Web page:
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Second Crash Of A V-22 In 3 Month  
User currently offlineoldeuropean From Germany, joined May 2005, 2091 posts, RR: 4
Posted (2 years 3 months 2 weeks 2 days 22 hours ago) and read 8366 times:

Interesting article and hints about the pressure on crash investigators to change the reports.

http://www.wired.com/dangerroom/2012/06/osprey-down-florida/


Wer nichts weiss muss alles glauben
19 replies: All unread, jump to last
 
User currently offlineKC135TopBoom From United States of America, joined Jan 2005, 12150 posts, RR: 51
Reply 1, posted (2 years 3 months 2 weeks 2 days 21 hours ago) and read 8343 times:

I've said it before and I'll say it again, we shoud have never bought this pink elephant.

User currently offlinetravelavnut From Netherlands, joined May 2010, 1619 posts, RR: 7
Reply 2, posted (2 years 3 months 2 weeks 1 day 23 hours ago) and read 7876 times:

Quoting KC135TopBoom (Reply 1):

I've said it before and I'll say it again, we shoud have never bought this pink elephant.

Which is a shame, I think it looks absolutely awesome, something straight out of a sci-fi movie.

But I can see it doesn't need much to crash, don't think it glides very far with those tiny wings.



Live From Amsterdam!
User currently offlineOroka From Canada, joined Dec 2006, 913 posts, RR: 0
Reply 3, posted (2 years 3 months 2 weeks 1 day 18 hours ago) and read 7677 times:

Quoting travelavnut (Reply 2):
don't think it glides very far with those tiny wings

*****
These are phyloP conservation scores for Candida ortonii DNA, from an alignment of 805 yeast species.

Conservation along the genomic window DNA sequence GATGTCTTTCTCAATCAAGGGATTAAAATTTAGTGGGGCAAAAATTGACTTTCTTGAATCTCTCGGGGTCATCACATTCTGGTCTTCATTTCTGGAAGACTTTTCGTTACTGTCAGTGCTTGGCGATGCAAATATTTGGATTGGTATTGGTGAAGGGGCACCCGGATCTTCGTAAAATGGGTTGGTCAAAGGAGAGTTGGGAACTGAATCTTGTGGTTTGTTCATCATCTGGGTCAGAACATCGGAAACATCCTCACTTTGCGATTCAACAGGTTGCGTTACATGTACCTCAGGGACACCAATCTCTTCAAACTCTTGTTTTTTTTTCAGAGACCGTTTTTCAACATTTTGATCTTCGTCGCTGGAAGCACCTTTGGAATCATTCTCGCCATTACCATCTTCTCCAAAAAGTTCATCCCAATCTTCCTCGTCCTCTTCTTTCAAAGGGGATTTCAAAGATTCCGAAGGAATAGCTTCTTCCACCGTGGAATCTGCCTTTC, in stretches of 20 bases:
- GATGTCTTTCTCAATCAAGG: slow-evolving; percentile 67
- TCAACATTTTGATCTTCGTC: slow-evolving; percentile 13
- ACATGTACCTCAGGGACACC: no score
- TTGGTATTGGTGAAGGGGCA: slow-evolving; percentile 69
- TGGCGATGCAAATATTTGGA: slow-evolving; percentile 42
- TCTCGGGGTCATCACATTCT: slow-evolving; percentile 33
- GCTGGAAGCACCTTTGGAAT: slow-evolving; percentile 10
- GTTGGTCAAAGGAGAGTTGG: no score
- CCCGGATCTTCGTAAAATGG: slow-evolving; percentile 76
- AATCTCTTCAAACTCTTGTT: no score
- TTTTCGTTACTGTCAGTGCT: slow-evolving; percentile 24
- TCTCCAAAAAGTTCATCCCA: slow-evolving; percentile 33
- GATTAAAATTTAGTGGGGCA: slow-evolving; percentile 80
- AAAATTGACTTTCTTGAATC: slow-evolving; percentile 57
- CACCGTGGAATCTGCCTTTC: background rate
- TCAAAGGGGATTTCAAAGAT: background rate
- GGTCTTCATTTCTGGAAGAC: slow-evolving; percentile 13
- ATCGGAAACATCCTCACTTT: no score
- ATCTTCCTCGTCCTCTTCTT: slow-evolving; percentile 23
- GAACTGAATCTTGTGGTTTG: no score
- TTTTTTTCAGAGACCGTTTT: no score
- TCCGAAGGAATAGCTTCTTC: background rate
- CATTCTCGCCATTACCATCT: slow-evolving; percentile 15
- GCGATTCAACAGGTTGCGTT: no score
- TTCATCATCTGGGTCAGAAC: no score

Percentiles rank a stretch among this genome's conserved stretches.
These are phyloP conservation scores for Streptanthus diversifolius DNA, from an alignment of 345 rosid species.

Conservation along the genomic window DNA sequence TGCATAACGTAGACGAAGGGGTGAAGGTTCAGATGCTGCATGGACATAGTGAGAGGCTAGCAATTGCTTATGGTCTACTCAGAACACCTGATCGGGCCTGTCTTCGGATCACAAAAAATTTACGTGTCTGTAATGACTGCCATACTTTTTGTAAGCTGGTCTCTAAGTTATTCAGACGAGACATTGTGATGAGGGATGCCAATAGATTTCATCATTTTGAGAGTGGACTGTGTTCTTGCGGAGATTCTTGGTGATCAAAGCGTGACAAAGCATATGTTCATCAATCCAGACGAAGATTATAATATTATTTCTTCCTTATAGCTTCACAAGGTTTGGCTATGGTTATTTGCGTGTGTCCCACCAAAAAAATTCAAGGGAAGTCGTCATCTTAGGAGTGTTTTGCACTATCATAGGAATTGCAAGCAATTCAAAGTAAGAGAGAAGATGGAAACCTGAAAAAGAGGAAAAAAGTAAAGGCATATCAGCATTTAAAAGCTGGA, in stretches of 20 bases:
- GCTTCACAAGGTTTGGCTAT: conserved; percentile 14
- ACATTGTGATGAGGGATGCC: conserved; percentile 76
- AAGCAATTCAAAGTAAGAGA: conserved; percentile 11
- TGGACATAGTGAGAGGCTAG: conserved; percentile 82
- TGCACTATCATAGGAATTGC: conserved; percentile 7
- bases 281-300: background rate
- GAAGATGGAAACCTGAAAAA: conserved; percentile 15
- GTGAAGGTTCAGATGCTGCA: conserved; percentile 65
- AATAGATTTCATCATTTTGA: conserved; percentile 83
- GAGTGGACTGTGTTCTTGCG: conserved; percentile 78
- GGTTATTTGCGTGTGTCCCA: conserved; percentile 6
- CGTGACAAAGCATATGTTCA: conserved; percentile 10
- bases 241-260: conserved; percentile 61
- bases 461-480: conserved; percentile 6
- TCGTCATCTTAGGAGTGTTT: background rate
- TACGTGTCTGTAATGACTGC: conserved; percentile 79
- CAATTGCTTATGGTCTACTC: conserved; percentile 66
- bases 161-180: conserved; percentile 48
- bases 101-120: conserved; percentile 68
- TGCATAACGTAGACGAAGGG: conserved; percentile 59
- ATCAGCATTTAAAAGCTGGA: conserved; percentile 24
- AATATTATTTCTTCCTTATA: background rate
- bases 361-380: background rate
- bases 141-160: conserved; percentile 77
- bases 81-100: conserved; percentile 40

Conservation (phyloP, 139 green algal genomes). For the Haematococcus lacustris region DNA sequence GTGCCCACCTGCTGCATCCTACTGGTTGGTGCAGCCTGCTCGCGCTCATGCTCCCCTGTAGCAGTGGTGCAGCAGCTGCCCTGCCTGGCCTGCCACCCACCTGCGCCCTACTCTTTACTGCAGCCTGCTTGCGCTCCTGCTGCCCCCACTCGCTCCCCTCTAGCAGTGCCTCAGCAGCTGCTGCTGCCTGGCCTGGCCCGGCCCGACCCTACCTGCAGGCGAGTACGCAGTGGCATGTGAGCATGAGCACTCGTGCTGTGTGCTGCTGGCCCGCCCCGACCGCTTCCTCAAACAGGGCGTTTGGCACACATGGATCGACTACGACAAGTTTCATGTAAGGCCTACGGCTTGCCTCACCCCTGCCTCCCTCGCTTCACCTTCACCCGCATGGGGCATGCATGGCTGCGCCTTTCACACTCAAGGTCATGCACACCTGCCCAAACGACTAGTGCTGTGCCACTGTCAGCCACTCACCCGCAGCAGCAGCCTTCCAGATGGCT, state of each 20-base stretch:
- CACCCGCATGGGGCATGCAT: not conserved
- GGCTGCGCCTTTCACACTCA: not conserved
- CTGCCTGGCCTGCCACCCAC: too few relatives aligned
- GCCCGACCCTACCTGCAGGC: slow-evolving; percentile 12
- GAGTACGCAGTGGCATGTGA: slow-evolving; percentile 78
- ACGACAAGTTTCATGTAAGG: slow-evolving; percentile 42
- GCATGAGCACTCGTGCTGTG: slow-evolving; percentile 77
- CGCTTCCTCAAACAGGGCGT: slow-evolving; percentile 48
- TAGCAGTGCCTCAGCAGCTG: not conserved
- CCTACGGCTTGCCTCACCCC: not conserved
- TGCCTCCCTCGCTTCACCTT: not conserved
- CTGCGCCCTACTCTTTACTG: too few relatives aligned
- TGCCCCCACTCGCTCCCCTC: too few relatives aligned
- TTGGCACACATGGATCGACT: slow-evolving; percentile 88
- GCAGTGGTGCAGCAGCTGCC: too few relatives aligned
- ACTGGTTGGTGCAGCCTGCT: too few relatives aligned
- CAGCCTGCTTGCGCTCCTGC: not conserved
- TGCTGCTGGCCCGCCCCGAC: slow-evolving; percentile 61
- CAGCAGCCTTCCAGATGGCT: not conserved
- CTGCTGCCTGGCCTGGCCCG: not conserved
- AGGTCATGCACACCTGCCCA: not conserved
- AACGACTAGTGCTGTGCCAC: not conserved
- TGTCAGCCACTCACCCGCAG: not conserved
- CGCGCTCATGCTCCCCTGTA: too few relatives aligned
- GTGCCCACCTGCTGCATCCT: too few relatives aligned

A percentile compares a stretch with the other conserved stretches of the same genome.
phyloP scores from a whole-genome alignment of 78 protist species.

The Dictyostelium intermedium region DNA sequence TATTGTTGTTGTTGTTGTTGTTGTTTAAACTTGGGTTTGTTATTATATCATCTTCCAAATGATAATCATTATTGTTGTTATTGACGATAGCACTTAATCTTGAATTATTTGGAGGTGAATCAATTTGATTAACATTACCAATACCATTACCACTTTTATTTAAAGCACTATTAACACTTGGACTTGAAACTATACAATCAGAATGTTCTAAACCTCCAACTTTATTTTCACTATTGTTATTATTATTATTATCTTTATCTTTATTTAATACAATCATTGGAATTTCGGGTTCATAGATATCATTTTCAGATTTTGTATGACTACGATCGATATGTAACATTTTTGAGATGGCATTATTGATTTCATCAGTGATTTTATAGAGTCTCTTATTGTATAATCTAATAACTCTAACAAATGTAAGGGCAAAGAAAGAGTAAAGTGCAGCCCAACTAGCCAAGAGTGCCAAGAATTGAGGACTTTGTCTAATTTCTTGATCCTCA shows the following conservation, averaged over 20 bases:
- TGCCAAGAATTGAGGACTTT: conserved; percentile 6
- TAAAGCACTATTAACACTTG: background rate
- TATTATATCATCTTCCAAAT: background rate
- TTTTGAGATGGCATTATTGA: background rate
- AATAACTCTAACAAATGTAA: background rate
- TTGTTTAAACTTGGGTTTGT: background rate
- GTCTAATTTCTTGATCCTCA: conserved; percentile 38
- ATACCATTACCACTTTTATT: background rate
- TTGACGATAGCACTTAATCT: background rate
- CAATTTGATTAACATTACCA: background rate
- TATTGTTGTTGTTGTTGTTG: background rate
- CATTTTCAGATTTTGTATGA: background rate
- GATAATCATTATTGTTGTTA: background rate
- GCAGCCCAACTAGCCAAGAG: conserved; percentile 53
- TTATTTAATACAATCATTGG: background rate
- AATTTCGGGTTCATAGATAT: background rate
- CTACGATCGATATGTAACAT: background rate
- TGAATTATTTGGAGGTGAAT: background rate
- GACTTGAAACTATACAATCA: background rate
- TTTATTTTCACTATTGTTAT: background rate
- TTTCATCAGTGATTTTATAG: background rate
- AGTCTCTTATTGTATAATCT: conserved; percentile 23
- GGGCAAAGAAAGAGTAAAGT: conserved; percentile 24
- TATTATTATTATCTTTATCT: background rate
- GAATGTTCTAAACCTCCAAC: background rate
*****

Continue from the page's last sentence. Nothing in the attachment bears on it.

No worse than a helicopter!


User currently offlineAcheron From Spain, joined Sep 2005, 1666 posts, RR: 2
Reply 4, posted (2 years 3 months 2 weeks 1 day 11 hours ago) and read 7495 times:

Quoting Oroka (Reply 3):
No worse than a helicopter!

At least helicopters can autorotate. I'm not sure the same can be said for the V-22.


User currently onlineMax Q From United States of America, joined May 2001, 4552 posts, RR: 19
Reply 5, posted (2 years 3 months 2 weeks 1 day 4 hours ago) and read 7350 times:

Quoting Acheron (Reply 4):

At least helicopters can autorotate. I'm not sure the same can be said for the V-22.

Don't think it can. Engine failure is dealt with by a crosshaft driving the other rotor



It is a great concept, but seems more than a little unforgiving.



The best contribution to safety is a competent Pilot.
User currently offlinerwessel From United States of America, joined Jan 2007, 2353 posts, RR: 2
Reply 6, posted (2 years 3 months 2 weeks 1 day 1 hour ago) and read 7287 times:
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Quoting Acheron (Reply 4):
At least helicopters can autorotate. I'm not sure the same can be said for the V-22.

The V-22 can autorotate (IOW, have the rotors drive by the relative wind so that you have both control and the helicopter equivalent of a "glide"), but not to a generally survivable landing (which would require enough excess energy stored in the rotor system at the end of the autorotation to slow the downward and forward speed of the helicopter enough for a safe landing).

The V-22 can, however, *glide* to a survivable power-off landing (you'll obviously trash at least the rotors), and can, given enough altitude, transition from helicopter mode to airplane mode even after a double engine failure. That being said, it has a larger window where a safe landing is impossible than most helicopters do (most helicopters, for example, are going to be in serious trouble if they're in a 40ft AGL hover when all the fires go out).


User currently offlineL-188 From United States of America, joined Jul 1999, 29802 posts, RR: 58
Reply 7, posted (2 years 3 months 2 weeks 18 hours ago) and read 7098 times:

Quoting Acheron (Reply 4):
At least helicopters can autorotate

Autorotate my arse....